First time on-boarding experience of Basecamp 3
Summary: First time use, also referred to as FTU is the on-boarding experience a user goes through while trying a product. In a SaaS product, a FTU experience is responsible (in many ways) for the how many customers convert from trial to paid customers and reduce churn. This article walks through Basecamp 3’s on-boarding experience.
Sign Up & Optimal Number of Form Fields
As in previous versions of Basecamp, the content on the website is centered aligned with a single column long form product information. Personally I have found this design to have the following benefits –
- Easy on eyes and less distraction, thus reducing cognitive load.
- Focus on product features and screenshots with no stock photos, thus reducing confusion and adding clarity on what to expect.
Compared to other competitive products like Asana, Smartsheet and Wrike, Basecamp sign up form has 3 fields — Name, Email and Company. Other products start with only an email address but asks for this information once the user has validated their email.
You will need to test what works for your product but based on real data and science behind lead generation by HubSpot, 3 form fields is optimal. Reducing the form fields is not necessarily better than 3.
I found that as the number of form fields increases, conversion rates decrease slightly, but not as steeply as I expected — @danzarrella. Tweet this
Verify Email -Priming & Sense of Urgency
Once you sign up, the next screen has explicit instructions on what to do next — notice “click the button inside the email…”. Here is perfect example of priming. According to the book ‘Sleights of Mind‘ priming is a phenomena in which subtle suggestions to the subconscious mind can influence subsequent behavior. By adding a simple message “click the button…” Basecamp 3 is priming you to take this action when you open the email.
Subtle suggestions to the subconscious mind can influence subsequent behavior. — Tweet this
In the email you receive you will notice examples of a perfect CTA and a gentle message below the button “… this link expires in 15 mins…”.
For the Call to Action (CTA) Basecamp is giving ownership and focusing on the benefit right away. According to @aaronbeashel “How to create a perfect call to action for your email marketing campaigns” these two elements make a perfect call to action.
Further, Basecamp is creating a sense of urgency that encourages you to complete validation, but trying not to push hard. According to Neil Patel “We as marketers can use a timer to raise anxiety and urgency, thus compelling users to respond to our call-to-action.”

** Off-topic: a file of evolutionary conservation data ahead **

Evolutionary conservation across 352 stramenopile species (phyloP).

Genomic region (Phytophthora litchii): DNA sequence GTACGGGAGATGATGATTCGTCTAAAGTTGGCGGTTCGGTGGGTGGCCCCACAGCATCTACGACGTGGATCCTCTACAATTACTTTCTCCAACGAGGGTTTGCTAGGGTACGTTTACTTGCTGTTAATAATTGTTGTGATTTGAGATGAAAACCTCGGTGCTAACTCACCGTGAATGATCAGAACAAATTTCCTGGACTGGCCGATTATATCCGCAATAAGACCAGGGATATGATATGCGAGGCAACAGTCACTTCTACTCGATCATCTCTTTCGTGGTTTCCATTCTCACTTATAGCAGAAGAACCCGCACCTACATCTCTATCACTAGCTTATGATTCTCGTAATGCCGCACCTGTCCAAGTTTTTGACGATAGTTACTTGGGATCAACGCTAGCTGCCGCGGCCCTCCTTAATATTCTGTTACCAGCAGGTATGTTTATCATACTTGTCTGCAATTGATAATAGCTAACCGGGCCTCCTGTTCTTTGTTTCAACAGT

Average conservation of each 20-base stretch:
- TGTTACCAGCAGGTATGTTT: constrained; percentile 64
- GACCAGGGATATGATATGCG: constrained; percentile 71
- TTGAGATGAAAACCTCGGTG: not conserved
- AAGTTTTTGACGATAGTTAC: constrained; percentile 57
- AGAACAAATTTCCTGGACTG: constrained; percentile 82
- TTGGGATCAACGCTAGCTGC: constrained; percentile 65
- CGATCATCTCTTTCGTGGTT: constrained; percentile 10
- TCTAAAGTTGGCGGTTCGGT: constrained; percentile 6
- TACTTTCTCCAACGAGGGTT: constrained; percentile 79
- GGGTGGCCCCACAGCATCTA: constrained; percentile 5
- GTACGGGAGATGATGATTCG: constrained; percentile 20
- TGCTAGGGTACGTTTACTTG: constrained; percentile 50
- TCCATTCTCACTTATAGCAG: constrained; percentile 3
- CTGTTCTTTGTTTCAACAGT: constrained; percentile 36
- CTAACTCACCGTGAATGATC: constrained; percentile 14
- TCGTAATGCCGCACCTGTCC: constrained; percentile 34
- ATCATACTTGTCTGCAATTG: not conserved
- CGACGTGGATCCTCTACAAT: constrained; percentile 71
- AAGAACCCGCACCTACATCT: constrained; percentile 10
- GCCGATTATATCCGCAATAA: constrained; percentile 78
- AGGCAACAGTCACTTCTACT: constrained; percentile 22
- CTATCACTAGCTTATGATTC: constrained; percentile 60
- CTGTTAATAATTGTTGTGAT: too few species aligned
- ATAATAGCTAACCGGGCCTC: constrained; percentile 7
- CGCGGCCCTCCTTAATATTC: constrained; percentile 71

This is important because in SaaS apps often people sign up but then never validate their email. For that reason some apps let you try the product without validating your email.
Setting up a Basecamp
At this point your account is setup but not your project. On the welcome page Basecamp gives you two options — play with existing project or create a new one. Sometimes people start with a new project but don’t know what to do so trying an existing project helps in seeing the value of the product.
If you notice, they are suggesting you play around with the existing project and reminding you that nothing would go wrong. People also fear that they might mess up something, that’s why Basecamp is reminding them that nothing would go wrong, thus reducing any anxiety.
A Project in Basecamp is now called Basecamp. Generally in a team based project management tool it’s all about people and teams. In general it seems this is a four step wizard, but to complete all details it is around 7–8 steps.
The screens are simple, with no clutter. Basecamp is not forcing you to add anything at this point to get started, other than a project name. You can skip through all the screens but if you want to add people there are more screens. It seems Basecamp has dumbed down the flow and only offers one thing at a time via one screen. It’s a good approach and caters to many types of users but the flow becomes longer.
Animation to keep moving — a guided path
By this time you have invested quite a bit of time in setting up account and project information but to use Basecamp 3 you need to start adding content. Even though Basecamp project page design is simple — just 6 tiles, you still might drop-off at this time. There are many reasons to it — you could be tired by now, feel overwhelmed thinking you need to add so much more content, not sure where to start — campfire, to-dos or docs.
Many products use a step by step guide tour like walkme.com but Basecamp 3 has taken a different approach — animation! Once you land on your project page you get a large welcome message and recommendation to start with Campfire section. The Campfire section has pulse animation. Check it out — play the video.
The use of animation continues further. Once you are in Campfire page, the arrow animates guiding you further to say ‘Hi’ and get the project started with your team.
Start using your Basecamp
From this point onwards, you can navigate through the rest of the sections and various things like todo’s, schedules or any files related to the project.
Concluding this experience, I think Basecamp has done a good job. It does take somewhere between 10–20mins to get started if you add everything but Basecamp or for that matter any team project management tool will not be useful if the complete team doesn’t use it.
Basecamp is a great example of simplistic design, it has removed everything else and using a single column page design — no sidebars, just top navigation. Just focus on the content you are working on — reduces cognitive load specially when you are spending a lot of time on the product.
Other reads on first time on-boarding experience:
Originally published at aroraprince.com on November 29, 2015.